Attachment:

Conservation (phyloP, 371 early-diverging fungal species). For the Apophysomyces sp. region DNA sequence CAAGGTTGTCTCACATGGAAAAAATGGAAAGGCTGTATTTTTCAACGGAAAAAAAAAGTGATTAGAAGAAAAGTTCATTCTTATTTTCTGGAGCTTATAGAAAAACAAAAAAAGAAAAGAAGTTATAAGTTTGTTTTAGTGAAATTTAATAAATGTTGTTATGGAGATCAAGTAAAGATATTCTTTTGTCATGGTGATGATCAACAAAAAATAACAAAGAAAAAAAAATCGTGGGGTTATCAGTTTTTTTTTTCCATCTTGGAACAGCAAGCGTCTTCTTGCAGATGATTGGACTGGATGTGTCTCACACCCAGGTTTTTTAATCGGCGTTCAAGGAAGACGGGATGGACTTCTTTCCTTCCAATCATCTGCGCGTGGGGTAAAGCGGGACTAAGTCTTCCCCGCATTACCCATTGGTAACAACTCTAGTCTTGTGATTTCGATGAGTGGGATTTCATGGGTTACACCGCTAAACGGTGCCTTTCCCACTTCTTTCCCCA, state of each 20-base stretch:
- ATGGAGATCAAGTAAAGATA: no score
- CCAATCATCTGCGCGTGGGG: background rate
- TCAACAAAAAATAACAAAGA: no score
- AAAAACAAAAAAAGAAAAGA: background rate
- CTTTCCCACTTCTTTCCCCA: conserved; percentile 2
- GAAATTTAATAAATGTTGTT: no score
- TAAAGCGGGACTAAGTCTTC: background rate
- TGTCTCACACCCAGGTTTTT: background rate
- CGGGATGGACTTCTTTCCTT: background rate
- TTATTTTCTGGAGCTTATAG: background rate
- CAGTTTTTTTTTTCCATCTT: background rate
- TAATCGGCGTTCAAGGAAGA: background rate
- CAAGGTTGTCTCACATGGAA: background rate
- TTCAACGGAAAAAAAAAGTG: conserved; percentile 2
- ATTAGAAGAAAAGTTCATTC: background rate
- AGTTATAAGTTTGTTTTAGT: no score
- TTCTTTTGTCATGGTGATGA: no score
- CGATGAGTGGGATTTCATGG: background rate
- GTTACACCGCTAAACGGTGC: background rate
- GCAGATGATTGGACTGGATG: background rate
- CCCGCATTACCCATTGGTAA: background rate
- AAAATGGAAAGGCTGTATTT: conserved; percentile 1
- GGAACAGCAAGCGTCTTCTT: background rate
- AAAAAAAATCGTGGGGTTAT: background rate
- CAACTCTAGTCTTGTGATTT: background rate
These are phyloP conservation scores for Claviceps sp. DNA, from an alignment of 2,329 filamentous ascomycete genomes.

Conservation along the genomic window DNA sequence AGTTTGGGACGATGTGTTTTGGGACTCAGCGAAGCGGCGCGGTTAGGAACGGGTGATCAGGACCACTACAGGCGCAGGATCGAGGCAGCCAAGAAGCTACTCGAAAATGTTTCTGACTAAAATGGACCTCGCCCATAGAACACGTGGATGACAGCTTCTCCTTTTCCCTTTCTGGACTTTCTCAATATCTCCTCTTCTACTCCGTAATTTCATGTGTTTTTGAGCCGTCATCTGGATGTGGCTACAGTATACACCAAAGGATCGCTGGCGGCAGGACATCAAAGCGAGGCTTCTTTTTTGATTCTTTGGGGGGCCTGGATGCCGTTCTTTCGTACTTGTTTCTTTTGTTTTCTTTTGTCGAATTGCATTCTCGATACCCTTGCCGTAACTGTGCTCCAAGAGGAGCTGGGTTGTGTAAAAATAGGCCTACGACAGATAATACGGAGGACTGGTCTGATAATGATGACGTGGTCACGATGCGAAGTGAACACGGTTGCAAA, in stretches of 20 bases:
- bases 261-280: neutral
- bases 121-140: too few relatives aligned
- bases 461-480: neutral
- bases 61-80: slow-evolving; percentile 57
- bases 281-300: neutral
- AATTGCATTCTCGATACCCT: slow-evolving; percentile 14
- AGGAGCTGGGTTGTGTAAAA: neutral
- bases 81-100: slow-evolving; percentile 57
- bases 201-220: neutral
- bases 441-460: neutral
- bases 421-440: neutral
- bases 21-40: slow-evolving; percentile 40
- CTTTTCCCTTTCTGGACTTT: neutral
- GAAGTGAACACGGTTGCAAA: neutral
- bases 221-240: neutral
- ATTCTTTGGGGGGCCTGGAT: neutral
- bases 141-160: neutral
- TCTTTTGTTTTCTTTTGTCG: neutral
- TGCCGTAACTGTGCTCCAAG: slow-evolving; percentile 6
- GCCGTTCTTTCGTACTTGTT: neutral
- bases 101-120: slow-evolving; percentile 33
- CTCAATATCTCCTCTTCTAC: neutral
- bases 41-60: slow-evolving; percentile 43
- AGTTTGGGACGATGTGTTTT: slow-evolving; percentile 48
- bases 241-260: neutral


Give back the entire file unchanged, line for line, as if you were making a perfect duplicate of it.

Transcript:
Conservation (phyloP, 371 early-diverging fungal species). For the Apophysomyces sp. region DNA sequence CAAGGTTGTCTCACATGGAAAAAATGGAAAGGCTGTATTTTTCAACGGAAAAAAAAAGTGATTAGAAGAAAAGTTCATTCTTATTTTCTGGAGCTTATAGAAAAACAAAAAAAGAAAAGAAGTTATAAGTTTGTTTTAGTGAAATTTAATAAATGTTGTTATGGAGATCAAGTAAAGATATTCTTTTGTCATGGTGATGATCAACAAAAAATAACAAAGAAAAAAAAATCGTGGGGTTATCAGTTTTTTTTTTCCATCTTGGAACAGCAAGCGTCTTCTTGCAGATGATTGGACTGGATGTGTCTCACACCCAGGTTTTTTAATCGGCGTTCAAGGAAGACGGGATGGACTTCTTTCCTTCCAATCATCTGCGCGTGGGGTAAAGCGGGACTAAGTCTTCCCCGCATTACCCATTGGTAACAACTCTAGTCTTGTGATTTCGATGAGTGGGATTTCATGGGTTACACCGCTAAACGGTGCCTTTCCCACTTCTTTCCCCA, state of each 20-base stretch:
- ATGGAGATCAAGTAAAGATA: no score
- CCAATCATCTGCGCGTGGGG: background rate
- TCAACAAAAAATAACAAAGA: no score
- AAAAACAAAAAAAGAAAAGA: background rate
- CTTTCCCACTTCTTTCCCCA: conserved; percentile 2
- GAAATTTAATAAATGTTGTT: no score
- TAAAGCGGGACTAAGTCTTC: background rate
- TGTCTCACACCCAGGTTTTT: background rate
- CGGGATGGACTTCTTTCCTT: background rate
- TTATTTTCTGGAGCTTATAG: background rate
- CAGTTTTTTTTTTCCATCTT: background rate
- TAATCGGCGTTCAAGGAAGA: background rate
- CAAGGTTGTCTCACATGGAA: background rate
- TTCAACGGAAAAAAAAAGTG: conserved; percentile 2
- ATTAGAAGAAAAGTTCATTC: background rate
- AGTTATAAGTTTGTTTTAGT: no score
- TTCTTTTGTCATGGTGATGA: no score
- CGATGAGTGGGATTTCATGG: background rate
- GTTACACCGCTAAACGGTGC: background rate
- GCAGATGATTGGACTGGATG: background rate
- CCCGCATTACCCATTGGTAA: background rate
- AAAATGGAAAGGCTGTATTT: conserved; percentile 1
- GGAACAGCAAGCGTCTTCTT: background rate
- AAAAAAAATCGTGGGGTTAT: background rate
- CAACTCTAGTCTTGTGATTT: background rate
These are phyloP conservation scores for Claviceps sp. DNA, from an alignment of 2,329 filamentous ascomycete genomes.

Conservation along the genomic window DNA sequence AGTTTGGGACGATGTGTTTTGGGACTCAGCGAAGCGGCGCGGTTAGGAACGGGTGATCAGGACCACTACAGGCGCAGGATCGAGGCAGCCAAGAAGCTACTCGAAAATGTTTCTGACTAAAATGGACCTCGCCCATAGAACACGTGGATGACAGCTTCTCCTTTTCCCTTTCTGGACTTTCTCAATATCTCCTCTTCTACTCCGTAATTTCATGTGTTTTTGAGCCGTCATCTGGATGTGGCTACAGTATACACCAAAGGATCGCTGGCGGCAGGACATCAAAGCGAGGCTTCTTTTTTGATTCTTTGGGGGGCCTGGATGCCGTTCTTTCGTACTTGTTTCTTTTGTTTTCTTTTGTCGAATTGCATTCTCGATACCCTTGCCGTAACTGTGCTCCAAGAGGAGCTGGGTTGTGTAAAAATAGGCCTACGACAGATAATACGGAGGACTGGTCTGATAATGATGACGTGGTCACGATGCGAAGTGAACACGGTTGCAAA, in stretches of 20 bases:
- bases 261-280: neutral
- bases 121-140: too few relatives aligned
- bases 461-480: neutral
- bases 61-80: slow-evolving; percentile 57
- bases 281-300: neutral
- AATTGCATTCTCGATACCCT: slow-evolving; percentile 14
- AGGAGCTGGGTTGTGTAAAA: neutral
- bases 81-100: slow-evolving; percentile 57
- bases 201-220: neutral
- bases 441-460: neutral
- bases 421-440: neutral
- bases 21-40: slow-evolving; percentile 40
- CTTTTCCCTTTCTGGACTTT: neutral
- GAAGTGAACACGGTTGCAAA: neutral
- bases 221-240: neutral
- ATTCTTTGGGGGGCCTGGAT: neutral
- bases 141-160: neutral
- TCTTTTGTTTTCTTTTGTCG: neutral
- TGCCGTAACTGTGCTCCAAG: slow-evolving; percentile 6
- GCCGTTCTTTCGTACTTGTT: neutral
- bases 101-120: slow-evolving; percentile 33
- CTCAATATCTCCTCTTCTAC: neutral
- bases 41-60: slow-evolving; percentile 43
- AGTTTGGGACGATGTGTTTT: slow-evolving; percentile 48
- bases 241-260: neutral